The Scientist’s Rainbow
How many colors do you need? Color costs money to print, and disappears when you laser print, fax, or photocopy a graphic, and some people (like me) have trouble seeing it. This is why I use grayscale graphics wherever possible, saving color for emphasis (I’ll say more about this in a future post).
The opposite of this approach is a graphic that uses every color in the visible spectrum for no apparent reason. One finds this so often in computer-generated charts in scientific publications that I call it The Scientist’s Rainbow. Once identified, you’ll see it everywhere. Here’s a good example.
The original had no key to the colors, and they seem to correspond only to the scale on the y-axis. One way of testing whether color is conveying any information is to convert the graphic to grayscale.
So this color was just for decoration—yes, rainbows are pretty. But sometimes the Scientist’s Rainbow is actually impeding communication. The visual spectrum isn’t arranged in an intuitive order, and if there’s a scattering of colors it can be pretty hard to extract values for the mess.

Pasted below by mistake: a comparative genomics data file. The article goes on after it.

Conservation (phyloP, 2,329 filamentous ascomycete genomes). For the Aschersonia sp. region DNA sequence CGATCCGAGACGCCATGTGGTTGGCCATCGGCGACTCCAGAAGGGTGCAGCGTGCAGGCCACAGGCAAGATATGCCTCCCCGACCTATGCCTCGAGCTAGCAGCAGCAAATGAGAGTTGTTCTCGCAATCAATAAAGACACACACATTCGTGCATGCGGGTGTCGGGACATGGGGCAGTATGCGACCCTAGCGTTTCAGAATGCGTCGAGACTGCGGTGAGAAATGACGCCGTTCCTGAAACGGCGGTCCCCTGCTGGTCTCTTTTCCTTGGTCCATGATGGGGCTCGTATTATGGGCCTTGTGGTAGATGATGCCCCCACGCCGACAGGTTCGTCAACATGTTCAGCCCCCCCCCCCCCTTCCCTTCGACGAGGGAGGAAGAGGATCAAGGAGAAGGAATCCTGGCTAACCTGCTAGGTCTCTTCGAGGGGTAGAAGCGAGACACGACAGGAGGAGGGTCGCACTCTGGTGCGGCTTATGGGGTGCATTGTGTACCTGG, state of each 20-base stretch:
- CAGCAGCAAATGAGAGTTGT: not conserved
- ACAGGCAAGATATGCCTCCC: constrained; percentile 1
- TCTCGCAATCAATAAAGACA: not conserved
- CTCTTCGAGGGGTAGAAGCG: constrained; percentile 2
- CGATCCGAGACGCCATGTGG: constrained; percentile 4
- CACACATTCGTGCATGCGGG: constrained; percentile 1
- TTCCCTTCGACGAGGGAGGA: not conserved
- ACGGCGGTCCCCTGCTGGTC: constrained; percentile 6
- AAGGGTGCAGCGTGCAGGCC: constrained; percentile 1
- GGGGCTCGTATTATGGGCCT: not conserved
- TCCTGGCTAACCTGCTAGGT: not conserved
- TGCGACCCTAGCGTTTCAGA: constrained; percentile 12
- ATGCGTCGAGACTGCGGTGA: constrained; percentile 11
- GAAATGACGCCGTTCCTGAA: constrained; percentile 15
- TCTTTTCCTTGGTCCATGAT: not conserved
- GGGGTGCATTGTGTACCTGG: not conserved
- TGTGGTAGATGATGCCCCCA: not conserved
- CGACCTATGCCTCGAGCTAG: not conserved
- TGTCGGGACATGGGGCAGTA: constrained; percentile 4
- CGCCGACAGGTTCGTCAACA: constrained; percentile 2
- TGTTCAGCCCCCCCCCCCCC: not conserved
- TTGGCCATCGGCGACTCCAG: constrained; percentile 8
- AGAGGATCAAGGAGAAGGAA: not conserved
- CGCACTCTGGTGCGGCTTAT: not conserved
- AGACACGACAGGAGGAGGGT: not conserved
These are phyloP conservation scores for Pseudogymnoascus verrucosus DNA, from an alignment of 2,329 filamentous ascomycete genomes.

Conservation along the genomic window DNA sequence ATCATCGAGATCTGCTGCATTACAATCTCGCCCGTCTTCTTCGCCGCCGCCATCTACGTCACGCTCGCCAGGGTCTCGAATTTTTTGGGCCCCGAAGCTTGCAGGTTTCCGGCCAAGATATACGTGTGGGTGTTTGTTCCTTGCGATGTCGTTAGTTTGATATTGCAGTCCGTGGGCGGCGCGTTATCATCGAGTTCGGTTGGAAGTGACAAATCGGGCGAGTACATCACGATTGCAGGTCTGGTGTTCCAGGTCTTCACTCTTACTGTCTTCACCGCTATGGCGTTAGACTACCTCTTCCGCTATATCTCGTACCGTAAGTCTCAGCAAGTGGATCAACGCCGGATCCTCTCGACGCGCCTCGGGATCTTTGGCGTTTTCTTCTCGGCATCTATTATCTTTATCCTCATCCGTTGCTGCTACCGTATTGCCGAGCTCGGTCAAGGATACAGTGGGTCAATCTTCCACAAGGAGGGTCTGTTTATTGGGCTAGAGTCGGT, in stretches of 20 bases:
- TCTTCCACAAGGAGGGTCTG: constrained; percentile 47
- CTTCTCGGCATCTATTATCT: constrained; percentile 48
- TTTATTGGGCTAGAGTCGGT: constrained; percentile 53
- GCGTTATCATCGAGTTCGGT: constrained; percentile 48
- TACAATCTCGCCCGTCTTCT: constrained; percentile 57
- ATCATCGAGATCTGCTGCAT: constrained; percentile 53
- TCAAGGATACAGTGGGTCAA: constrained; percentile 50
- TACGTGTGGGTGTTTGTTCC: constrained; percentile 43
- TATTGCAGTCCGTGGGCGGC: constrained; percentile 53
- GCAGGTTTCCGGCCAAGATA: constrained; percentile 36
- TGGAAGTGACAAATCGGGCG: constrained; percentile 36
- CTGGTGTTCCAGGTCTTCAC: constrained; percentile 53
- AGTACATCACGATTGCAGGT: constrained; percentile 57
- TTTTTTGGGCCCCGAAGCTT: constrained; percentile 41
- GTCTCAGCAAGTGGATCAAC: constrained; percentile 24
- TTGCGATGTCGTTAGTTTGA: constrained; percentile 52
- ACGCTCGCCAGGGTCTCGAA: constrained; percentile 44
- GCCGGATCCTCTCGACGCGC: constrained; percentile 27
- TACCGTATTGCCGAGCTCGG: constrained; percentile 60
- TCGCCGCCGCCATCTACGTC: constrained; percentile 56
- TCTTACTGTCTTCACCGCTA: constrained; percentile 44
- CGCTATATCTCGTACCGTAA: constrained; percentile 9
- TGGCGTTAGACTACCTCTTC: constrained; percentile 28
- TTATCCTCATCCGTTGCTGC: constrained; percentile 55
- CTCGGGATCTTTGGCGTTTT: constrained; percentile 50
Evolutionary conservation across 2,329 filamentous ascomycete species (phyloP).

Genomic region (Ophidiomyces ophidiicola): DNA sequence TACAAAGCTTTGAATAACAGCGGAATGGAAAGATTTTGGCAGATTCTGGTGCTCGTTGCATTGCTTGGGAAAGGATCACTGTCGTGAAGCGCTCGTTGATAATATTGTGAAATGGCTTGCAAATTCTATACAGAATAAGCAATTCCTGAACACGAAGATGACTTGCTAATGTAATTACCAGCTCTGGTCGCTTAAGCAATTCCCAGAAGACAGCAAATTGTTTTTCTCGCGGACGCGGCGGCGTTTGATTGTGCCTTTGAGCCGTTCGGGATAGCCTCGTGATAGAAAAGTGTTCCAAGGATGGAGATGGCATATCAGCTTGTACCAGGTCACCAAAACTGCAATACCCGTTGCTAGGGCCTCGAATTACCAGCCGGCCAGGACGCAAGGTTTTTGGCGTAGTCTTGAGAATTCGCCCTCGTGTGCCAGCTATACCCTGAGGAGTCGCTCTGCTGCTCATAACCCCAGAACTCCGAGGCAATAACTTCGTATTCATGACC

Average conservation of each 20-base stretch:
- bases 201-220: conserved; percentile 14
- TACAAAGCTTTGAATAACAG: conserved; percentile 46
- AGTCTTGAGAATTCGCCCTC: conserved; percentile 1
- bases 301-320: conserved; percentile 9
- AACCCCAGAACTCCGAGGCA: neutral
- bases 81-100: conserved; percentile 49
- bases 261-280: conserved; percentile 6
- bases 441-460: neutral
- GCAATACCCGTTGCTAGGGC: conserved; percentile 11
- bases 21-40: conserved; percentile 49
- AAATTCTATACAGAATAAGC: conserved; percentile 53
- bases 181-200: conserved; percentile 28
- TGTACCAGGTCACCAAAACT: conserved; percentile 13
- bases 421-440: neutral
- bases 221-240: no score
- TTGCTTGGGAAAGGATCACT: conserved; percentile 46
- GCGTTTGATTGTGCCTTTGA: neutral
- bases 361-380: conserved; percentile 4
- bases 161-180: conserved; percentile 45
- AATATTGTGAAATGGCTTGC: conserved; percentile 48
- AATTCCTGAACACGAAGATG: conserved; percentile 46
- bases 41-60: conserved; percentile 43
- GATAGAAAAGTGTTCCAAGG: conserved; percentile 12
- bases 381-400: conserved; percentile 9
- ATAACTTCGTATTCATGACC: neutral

We sould start by extracting the meaningful stuff from the empty space. I expanded the vertical scale until the pixels were squares, not rectangles, converted everything to grayscale, blurred away the sharp edges, and messed with the contrast a little.
Note that the lightest areas are not the highest intensity, but correspond to yellow and green in the middle of the spectrum. The highest values on the colored graph are reds, which are as dark as the blues at the other end (so the original would be meaningless as soon as it was photocopied). We’d be best to plot the raw data again using a black-to-white scale, although some clever color substitution in Photoshop could also convert a rainbow to shades of gray. That sort of work is best left to interns though, with their love of drudgery.